William Harold Lee

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William Harold Lee
Born (1884-12-09)December 9, 1884
Died February 3, 1971(1971-02-03) (aged 86)
Wayne Theater

William Harold Lee (December 9, 1884 – February 3, 1971) was an American 20th century movie theater designer and later the chief architect for Eastern College. He was a protégé of acclaimed Philadelphia architect Frank Furness.

Lee attended Trinity College for a year, before transferring to the University of Pennsylvania where he studied architecture.

During his career, Lee designed numerous theaters and several buildings at Temple University, Franklin and Marshall College. Many of his theaters have only recently begun to receive critical recognition, and while some of his greatest theaters have been demolished, such as the Astor Theater in Reading, Pennsylvania and Victoria Theatre in Shamokin, Pennsylvania. In most cases those which still exist today are being restored. These include the Anthony Wayne in Wayne, Pennsylvania, the Majestic Theatre in Gettysburg, Pennsylvania, the Bryn Mawr Theatre in Bryn Mawr, Pennsylvania, the Hiway Theatre in Jenkintown, Pennsylvania, the Lansdowne Theatre in Lansdowne, Pennsylvania, and the Landis Theater in Vineland, New Jersey.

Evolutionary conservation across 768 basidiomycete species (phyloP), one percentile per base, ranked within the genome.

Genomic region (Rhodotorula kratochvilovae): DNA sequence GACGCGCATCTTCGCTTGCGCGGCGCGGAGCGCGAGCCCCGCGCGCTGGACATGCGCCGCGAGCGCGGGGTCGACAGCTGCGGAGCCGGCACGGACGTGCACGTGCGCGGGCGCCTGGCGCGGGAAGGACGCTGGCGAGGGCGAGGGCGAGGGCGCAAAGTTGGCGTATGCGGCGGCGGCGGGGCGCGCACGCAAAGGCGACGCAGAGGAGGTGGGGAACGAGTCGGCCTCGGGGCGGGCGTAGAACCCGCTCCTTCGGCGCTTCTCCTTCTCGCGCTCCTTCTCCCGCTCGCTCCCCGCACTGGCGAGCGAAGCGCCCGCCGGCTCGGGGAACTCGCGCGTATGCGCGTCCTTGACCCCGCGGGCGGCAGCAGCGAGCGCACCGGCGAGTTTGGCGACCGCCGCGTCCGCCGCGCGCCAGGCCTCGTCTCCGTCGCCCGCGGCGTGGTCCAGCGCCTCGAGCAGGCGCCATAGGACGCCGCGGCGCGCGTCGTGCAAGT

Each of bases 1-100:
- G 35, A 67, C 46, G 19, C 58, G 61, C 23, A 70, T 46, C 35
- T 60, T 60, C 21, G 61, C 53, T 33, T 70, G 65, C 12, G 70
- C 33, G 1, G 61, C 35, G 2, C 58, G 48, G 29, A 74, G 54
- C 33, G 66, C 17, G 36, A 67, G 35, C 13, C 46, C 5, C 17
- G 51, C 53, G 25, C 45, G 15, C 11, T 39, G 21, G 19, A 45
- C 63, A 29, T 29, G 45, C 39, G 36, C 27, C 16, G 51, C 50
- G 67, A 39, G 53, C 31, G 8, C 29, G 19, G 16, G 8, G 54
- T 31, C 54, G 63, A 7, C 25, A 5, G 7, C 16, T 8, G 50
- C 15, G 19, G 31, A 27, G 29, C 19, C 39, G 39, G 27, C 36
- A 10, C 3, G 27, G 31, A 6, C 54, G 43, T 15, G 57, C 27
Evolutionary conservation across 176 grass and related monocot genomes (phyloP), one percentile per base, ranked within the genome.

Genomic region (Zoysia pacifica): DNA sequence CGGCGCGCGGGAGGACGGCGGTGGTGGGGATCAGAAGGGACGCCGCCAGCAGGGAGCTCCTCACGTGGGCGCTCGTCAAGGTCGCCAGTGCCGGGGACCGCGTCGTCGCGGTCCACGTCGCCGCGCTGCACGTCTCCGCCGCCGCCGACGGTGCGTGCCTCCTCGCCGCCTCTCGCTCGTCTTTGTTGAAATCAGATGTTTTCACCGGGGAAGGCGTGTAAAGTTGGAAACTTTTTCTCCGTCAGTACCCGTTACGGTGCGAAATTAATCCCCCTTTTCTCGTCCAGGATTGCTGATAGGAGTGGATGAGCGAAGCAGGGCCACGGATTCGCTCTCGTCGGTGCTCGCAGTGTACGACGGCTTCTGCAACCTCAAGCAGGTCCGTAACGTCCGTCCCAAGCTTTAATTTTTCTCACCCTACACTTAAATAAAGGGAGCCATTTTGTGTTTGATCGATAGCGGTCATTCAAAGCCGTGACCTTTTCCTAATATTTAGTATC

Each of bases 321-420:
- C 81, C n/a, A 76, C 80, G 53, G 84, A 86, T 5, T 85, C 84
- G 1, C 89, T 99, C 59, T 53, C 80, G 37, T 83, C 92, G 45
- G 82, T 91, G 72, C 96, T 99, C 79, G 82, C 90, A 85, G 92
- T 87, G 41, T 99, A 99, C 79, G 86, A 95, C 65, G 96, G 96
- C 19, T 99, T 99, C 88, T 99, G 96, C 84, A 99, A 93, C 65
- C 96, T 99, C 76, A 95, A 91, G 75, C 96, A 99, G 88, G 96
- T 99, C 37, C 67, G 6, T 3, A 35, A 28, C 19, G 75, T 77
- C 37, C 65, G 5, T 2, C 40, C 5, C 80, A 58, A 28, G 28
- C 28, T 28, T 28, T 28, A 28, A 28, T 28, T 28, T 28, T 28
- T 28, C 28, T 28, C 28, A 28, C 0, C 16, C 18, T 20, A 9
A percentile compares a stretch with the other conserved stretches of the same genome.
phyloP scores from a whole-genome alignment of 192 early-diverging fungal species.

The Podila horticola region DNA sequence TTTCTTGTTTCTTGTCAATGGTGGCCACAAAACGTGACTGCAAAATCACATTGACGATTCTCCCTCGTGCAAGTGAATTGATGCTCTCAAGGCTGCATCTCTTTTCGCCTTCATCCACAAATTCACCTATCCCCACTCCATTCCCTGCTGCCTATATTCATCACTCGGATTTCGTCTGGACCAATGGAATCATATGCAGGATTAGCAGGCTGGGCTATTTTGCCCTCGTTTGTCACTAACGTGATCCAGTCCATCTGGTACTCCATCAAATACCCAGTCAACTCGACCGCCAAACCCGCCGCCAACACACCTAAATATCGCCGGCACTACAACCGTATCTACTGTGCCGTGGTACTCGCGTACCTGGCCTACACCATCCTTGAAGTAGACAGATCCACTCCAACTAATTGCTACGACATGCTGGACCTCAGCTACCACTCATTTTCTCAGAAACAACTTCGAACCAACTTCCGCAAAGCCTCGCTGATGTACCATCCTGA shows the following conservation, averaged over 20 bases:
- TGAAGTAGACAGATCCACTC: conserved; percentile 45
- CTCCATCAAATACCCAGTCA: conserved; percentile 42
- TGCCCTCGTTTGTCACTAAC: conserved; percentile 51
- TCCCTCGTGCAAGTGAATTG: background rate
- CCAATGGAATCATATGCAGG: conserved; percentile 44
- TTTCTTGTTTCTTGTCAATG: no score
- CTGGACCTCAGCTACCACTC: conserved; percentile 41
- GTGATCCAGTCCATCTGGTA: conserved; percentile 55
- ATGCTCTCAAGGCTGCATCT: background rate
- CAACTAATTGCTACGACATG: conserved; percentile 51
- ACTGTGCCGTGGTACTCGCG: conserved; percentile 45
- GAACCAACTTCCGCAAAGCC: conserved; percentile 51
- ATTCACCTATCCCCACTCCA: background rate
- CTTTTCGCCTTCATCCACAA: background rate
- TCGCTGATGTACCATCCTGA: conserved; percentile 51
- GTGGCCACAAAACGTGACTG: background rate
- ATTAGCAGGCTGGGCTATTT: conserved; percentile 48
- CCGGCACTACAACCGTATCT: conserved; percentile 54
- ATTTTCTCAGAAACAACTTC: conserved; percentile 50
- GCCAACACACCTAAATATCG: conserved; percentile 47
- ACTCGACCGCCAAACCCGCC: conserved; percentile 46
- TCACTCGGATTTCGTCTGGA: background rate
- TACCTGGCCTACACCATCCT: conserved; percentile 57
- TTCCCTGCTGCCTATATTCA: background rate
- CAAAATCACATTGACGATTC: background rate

In 1920, Lee was commissioned for the renovation of the Walnut Street Theatre at 9th and Walnut Streets in Philadelphia. The Walnut, a National Historic Landmark, is the oldest theater in the United States in continuous operation.

The Royal Theatre at 1524 South Street in Philadelphia, was designed in two phases. Architect Frank E. Hahn designed the exterior in 1920, and Lee contributed the design of the interior in 1925. The two designs represent divergent styles of architecture, with Lee's French-inspired Art Deco interior at odds with Hahn's exterior. Lee frequently used the Art Deco style to modernize theaters designed in more traditional styles. Lee designed the Pennypack Theatre in Art Deco style, located on the 8000 block of Frankford Avenue of Holmesburg.

In 1928, Lee designed the Sedgwick Theatre, 7133-41 Germantown Avenue in Philadelphia. Lee used Art Deco elements in combination with traditional building detailing.

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